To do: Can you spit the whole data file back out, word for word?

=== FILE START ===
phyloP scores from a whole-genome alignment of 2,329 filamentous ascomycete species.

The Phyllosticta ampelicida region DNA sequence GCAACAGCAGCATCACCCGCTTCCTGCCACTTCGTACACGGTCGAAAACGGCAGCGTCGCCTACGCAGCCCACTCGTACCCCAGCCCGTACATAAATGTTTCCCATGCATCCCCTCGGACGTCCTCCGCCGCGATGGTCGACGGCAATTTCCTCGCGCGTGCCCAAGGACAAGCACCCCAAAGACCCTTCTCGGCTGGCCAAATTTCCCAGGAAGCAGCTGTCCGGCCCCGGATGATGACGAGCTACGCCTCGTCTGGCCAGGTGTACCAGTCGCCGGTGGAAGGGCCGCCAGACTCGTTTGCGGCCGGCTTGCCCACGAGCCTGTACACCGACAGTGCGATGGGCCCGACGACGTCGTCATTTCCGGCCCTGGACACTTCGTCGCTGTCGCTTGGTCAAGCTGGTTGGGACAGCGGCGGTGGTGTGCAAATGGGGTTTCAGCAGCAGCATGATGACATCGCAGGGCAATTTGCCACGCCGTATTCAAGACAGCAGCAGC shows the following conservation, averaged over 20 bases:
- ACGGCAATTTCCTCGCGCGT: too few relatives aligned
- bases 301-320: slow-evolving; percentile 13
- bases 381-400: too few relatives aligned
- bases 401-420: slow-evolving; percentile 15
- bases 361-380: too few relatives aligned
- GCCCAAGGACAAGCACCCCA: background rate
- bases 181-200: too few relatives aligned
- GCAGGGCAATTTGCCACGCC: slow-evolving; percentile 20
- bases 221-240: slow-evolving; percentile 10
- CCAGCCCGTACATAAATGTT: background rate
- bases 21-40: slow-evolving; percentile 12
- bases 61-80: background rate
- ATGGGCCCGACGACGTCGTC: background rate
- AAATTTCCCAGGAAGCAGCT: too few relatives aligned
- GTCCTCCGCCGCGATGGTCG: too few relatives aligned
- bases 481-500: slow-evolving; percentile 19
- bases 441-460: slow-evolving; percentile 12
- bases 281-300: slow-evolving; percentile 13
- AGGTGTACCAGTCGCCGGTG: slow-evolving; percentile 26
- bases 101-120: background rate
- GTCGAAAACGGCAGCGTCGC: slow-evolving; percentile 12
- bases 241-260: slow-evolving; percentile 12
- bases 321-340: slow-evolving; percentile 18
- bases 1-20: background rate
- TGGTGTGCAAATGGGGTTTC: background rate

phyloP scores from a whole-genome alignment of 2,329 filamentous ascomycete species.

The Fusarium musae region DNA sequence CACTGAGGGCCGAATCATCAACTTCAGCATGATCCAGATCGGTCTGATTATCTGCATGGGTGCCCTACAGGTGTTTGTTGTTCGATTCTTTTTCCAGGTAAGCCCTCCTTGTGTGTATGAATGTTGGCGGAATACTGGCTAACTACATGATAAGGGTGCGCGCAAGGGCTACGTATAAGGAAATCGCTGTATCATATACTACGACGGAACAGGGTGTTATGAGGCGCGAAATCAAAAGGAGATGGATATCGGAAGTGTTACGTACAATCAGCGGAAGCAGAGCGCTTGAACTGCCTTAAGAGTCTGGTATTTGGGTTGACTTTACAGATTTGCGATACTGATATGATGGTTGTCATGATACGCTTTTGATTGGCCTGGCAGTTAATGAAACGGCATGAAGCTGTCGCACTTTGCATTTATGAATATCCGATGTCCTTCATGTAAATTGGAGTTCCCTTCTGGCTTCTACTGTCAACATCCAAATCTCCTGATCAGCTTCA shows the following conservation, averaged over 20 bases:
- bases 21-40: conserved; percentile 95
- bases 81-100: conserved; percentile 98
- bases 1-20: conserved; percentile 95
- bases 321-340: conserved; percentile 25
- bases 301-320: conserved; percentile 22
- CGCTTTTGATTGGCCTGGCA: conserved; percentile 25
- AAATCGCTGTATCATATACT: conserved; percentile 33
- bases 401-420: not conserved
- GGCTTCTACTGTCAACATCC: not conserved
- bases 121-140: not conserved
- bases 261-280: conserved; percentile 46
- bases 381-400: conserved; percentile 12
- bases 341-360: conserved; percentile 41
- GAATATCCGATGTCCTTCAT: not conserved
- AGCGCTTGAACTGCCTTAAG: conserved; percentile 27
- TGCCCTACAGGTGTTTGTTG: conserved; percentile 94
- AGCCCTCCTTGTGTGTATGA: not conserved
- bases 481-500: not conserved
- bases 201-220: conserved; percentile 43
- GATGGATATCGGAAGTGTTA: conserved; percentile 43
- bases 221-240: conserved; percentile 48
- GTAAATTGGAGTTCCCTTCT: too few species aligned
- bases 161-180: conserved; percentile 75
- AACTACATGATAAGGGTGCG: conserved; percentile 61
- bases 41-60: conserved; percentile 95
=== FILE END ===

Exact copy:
phyloP scores from a whole-genome alignment of 2,329 filamentous ascomycete species.

The Phyllosticta ampelicida region DNA sequence GCAACAGCAGCATCACCCGCTTCCTGCCACTTCGTACACGGTCGAAAACGGCAGCGTCGCCTACGCAGCCCACTCGTACCCCAGCCCGTACATAAATGTTTCCCATGCATCCCCTCGGACGTCCTCCGCCGCGATGGTCGACGGCAATTTCCTCGCGCGTGCCCAAGGACAAGCACCCCAAAGACCCTTCTCGGCTGGCCAAATTTCCCAGGAAGCAGCTGTCCGGCCCCGGATGATGACGAGCTACGCCTCGTCTGGCCAGGTGTACCAGTCGCCGGTGGAAGGGCCGCCAGACTCGTTTGCGGCCGGCTTGCCCACGAGCCTGTACACCGACAGTGCGATGGGCCCGACGACGTCGTCATTTCCGGCCCTGGACACTTCGTCGCTGTCGCTTGGTCAAGCTGGTTGGGACAGCGGCGGTGGTGTGCAAATGGGGTTTCAGCAGCAGCATGATGACATCGCAGGGCAATTTGCCACGCCGTATTCAAGACAGCAGCAGC shows the following conservation, averaged over 20 bases:
- ACGGCAATTTCCTCGCGCGT: too few relatives aligned
- bases 301-320: slow-evolving; percentile 13
- bases 381-400: too few relatives aligned
- bases 401-420: slow-evolving; percentile 15
- bases 361-380: too few relatives aligned
- GCCCAAGGACAAGCACCCCA: background rate
- bases 181-200: too few relatives aligned
- GCAGGGCAATTTGCCACGCC: slow-evolving; percentile 20
- bases 221-240: slow-evolving; percentile 10
- CCAGCCCGTACATAAATGTT: background rate
- bases 21-40: slow-evolving; percentile 12
- bases 61-80: background rate
- ATGGGCCCGACGACGTCGTC: background rate
- AAATTTCCCAGGAAGCAGCT: too few relatives aligned
- GTCCTCCGCCGCGATGGTCG: too few relatives aligned
- bases 481-500: slow-evolving; percentile 19
- bases 441-460: slow-evolving; percentile 12
- bases 281-300: slow-evolving; percentile 13
- AGGTGTACCAGTCGCCGGTG: slow-evolving; percentile 26
- bases 101-120: background rate
- GTCGAAAACGGCAGCGTCGC: slow-evolving; percentile 12
- bases 241-260: slow-evolving; percentile 12
- bases 321-340: slow-evolving; percentile 18
- bases 1-20: background rate
- TGGTGTGCAAATGGGGTTTC: background rate

phyloP scores from a whole-genome alignment of 2,329 filamentous ascomycete species.

The Fusarium musae region DNA sequence CACTGAGGGCCGAATCATCAACTTCAGCATGATCCAGATCGGTCTGATTATCTGCATGGGTGCCCTACAGGTGTTTGTTGTTCGATTCTTTTTCCAGGTAAGCCCTCCTTGTGTGTATGAATGTTGGCGGAATACTGGCTAACTACATGATAAGGGTGCGCGCAAGGGCTACGTATAAGGAAATCGCTGTATCATATACTACGACGGAACAGGGTGTTATGAGGCGCGAAATCAAAAGGAGATGGATATCGGAAGTGTTACGTACAATCAGCGGAAGCAGAGCGCTTGAACTGCCTTAAGAGTCTGGTATTTGGGTTGACTTTACAGATTTGCGATACTGATATGATGGTTGTCATGATACGCTTTTGATTGGCCTGGCAGTTAATGAAACGGCATGAAGCTGTCGCACTTTGCATTTATGAATATCCGATGTCCTTCATGTAAATTGGAGTTCCCTTCTGGCTTCTACTGTCAACATCCAAATCTCCTGATCAGCTTCA shows the following conservation, averaged over 20 bases:
- bases 21-40: conserved; percentile 95
- bases 81-100: conserved; percentile 98
- bases 1-20: conserved; percentile 95
- bases 321-340: conserved; percentile 25
- bases 301-320: conserved; percentile 22
- CGCTTTTGATTGGCCTGGCA: conserved; percentile 25
- AAATCGCTGTATCATATACT: conserved; percentile 33
- bases 401-420: not conserved
- GGCTTCTACTGTCAACATCC: not conserved
- bases 121-140: not conserved
- bases 261-280: conserved; percentile 46
- bases 381-400: conserved; percentile 12
- bases 341-360: conserved; percentile 41
- GAATATCCGATGTCCTTCAT: not conserved
- AGCGCTTGAACTGCCTTAAG: conserved; percentile 27
- TGCCCTACAGGTGTTTGTTG: conserved; percentile 94
- AGCCCTCCTTGTGTGTATGA: not conserved
- bases 481-500: not conserved
- bases 201-220: conserved; percentile 43
- GATGGATATCGGAAGTGTTA: conserved; percentile 43
- bases 221-240: conserved; percentile 48
- GTAAATTGGAGTTCCCTTCT: too few species aligned
- bases 161-180: conserved; percentile 75
- AACTACATGATAAGGGTGCG: conserved; percentile 61
- bases 41-60: conserved; percentile 95